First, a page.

I don't know this woman. I found this on Pinterest and, unfortunately, the link was broken. It's a great comparison. I think all the pictures look great; it just shows that there's a difference, and it's all about what you want your body to look like.
This isn’t me. I don’t know this woman and I cannot confirm whether or not these photos have not been altered with graphic design software. I found this on Pinterest and, unfortunately, the link was broken. But, whether or not it’s real, it’s a great comparison and visually shows my point. Really, I think she looks great in all the pictures; it just shows that there’s a difference in shape. It’s all about what you want your body to look like.

I learned about how stress affects my body, how well (or not well) my body processes starch, how what I eat and how I exercise affects the hormones in my body, and how my hormones affect how I feel and look.

Part of me wants to say that if you are not looking to lose body fat/weight, then The Metabolic Effect Diet may not be for you. But I can’t. I learned so much about how my body works, I think everyone should read it. (No, they did not pay me to write about their book.) It’s just good information to know.

I have one issue with the book: it’s title. Putting the word “Diet” in the title, to me, implies this is just another one of those fad “DIET” books. But that’s not what this is. There’s no “eat this, not that.” You’re not going to get meal plans. It’s simply an educational read about food and hormones and exercise. The book gives you all the information, and then you decide what to do with it.

The book does give you workouts to do. I don’t know if I’ve ever been as sweaty after any run as I get after a ME workout. Just sayin’.

The workouts are important because long, steady-state cardio sessions do not help burn fat. I can just say this after more than four years of doing them and not seeing results. After just a couple of weeks doing ME workouts and making good food and lifestyle choices based on what I learned in the ME book, I dropped 8 pounds.

I had a hard time thinking I didn’t need to run for miles on end. I had a hard time not counting calories and believing “weight loss” wasn’t all about calories in, calories out (there’s more to the equation!). I had a hard time watching my running mileage go down to 6 miles per week or less (sometimes)….at first.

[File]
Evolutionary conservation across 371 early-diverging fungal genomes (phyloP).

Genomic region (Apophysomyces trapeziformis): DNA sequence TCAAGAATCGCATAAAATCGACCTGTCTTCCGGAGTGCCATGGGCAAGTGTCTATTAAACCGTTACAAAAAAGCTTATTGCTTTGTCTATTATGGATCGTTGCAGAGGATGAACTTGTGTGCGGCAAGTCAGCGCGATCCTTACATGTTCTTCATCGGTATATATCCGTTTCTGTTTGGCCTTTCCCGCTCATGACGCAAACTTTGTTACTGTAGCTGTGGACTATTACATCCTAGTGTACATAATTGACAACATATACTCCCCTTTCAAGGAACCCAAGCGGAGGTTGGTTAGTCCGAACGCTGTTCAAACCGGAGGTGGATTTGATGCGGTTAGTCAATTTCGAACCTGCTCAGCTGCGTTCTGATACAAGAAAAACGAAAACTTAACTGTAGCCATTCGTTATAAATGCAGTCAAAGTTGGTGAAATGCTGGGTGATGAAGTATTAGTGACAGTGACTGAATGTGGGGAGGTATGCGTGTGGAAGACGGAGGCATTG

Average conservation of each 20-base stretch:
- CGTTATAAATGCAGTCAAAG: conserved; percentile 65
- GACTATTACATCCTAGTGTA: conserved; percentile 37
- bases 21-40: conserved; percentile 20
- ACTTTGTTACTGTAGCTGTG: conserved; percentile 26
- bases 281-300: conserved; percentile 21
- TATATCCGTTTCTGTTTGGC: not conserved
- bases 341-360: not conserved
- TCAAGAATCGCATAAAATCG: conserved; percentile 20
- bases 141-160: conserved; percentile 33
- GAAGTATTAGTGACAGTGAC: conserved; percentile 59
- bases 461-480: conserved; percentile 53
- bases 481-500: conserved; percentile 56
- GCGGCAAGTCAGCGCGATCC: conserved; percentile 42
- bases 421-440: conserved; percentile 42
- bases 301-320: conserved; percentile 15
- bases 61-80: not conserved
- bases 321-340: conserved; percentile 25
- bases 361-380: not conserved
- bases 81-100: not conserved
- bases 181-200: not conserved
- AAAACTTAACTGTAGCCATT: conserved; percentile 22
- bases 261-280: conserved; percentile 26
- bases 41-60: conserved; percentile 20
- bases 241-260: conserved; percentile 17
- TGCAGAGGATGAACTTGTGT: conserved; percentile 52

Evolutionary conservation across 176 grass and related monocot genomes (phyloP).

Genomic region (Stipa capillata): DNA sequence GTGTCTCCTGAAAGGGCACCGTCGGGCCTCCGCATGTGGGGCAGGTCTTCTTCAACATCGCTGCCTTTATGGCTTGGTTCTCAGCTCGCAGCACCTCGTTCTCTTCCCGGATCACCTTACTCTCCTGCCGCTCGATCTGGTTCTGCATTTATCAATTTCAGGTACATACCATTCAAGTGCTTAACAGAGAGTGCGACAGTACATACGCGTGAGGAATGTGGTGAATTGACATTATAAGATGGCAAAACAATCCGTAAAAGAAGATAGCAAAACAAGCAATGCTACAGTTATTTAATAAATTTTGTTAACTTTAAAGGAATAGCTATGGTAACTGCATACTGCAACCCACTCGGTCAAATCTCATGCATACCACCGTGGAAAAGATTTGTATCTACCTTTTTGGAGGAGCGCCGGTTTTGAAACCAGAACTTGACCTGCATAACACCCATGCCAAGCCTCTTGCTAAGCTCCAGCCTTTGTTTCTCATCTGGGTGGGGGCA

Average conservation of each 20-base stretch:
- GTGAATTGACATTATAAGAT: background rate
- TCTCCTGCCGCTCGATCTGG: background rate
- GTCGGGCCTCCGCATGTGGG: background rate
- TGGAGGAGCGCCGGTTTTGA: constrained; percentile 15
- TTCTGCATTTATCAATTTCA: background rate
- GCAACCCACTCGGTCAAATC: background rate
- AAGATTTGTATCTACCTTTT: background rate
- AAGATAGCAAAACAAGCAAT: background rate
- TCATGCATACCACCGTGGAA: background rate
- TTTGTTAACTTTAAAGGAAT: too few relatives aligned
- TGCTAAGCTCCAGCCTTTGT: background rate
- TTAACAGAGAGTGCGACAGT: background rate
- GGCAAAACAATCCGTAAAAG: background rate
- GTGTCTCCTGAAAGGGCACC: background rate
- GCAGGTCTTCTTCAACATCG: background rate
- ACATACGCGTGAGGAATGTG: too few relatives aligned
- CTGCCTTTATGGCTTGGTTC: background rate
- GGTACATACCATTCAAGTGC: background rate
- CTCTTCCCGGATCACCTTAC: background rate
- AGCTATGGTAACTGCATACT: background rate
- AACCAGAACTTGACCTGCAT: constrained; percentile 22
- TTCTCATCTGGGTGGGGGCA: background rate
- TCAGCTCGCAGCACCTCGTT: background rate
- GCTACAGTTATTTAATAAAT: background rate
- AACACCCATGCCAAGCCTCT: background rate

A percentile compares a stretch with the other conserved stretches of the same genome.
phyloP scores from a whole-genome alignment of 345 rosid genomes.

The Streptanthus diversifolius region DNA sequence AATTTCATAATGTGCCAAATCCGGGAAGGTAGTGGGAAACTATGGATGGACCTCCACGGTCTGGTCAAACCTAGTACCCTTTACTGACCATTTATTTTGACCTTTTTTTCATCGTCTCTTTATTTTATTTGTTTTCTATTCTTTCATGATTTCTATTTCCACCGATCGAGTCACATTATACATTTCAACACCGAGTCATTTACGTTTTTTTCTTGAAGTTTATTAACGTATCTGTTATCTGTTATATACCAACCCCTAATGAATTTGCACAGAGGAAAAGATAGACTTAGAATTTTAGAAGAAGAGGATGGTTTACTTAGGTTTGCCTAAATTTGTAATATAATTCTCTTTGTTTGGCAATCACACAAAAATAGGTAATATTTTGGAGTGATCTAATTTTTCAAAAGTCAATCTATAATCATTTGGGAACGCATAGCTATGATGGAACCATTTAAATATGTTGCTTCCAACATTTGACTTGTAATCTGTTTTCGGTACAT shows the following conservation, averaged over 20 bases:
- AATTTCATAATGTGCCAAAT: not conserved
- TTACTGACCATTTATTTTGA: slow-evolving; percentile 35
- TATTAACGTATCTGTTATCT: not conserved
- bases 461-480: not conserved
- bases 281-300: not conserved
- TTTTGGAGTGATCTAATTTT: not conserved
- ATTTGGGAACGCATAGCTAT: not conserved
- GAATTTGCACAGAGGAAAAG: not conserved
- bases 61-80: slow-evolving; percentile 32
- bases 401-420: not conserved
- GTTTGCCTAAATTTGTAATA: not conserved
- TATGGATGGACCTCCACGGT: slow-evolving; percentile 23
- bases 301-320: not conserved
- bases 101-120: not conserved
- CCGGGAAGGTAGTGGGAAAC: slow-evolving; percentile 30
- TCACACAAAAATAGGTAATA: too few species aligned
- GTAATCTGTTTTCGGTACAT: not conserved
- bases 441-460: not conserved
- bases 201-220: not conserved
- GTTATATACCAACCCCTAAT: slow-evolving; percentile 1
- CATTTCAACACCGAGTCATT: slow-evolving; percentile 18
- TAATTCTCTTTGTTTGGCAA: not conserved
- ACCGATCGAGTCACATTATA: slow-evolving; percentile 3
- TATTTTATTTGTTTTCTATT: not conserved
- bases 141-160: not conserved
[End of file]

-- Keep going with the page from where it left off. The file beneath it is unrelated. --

But wearing size 6 jeans and seeing muscle definition in my arms convinced me. And not feeling hungry all the time convinced me. And there was even a faint outline of some–wait for it–abs!

The best part: I felt more relaxed and less ruled by exercise and calories than…ever.

Getting Lean: Making Exercise and Food Work for Me

What the ME book helped me see was that there are certain types of exercise that work for me and there is exercise that works against me. And certain foods that work for me and certain food that works against me. And there are certain behaviors that work for me and certain behaviors that work against me.

I learned my body is very susceptible to stress–both from environmental factors like not getting enough sleep, and from stressful exercise, like long distance running. ME recommends easy stress-reducing walks in between 3 days of 20-minute high-intensity weight workouts.

But stress is just ONE of the reasons my body was holding on to fat around my belly, hips and thighs.

I also learned that what I eat has a lot to do with my body fat, and not how much I eat. I was eating a lot of yogurt and oatmeal last spring, and my body cannot process those foods as efficiently as higher protein foods and vegetables, I have learned. The book helped me to be more aware of how food made me feel. I really started to notice how different foods affected me after I read the book.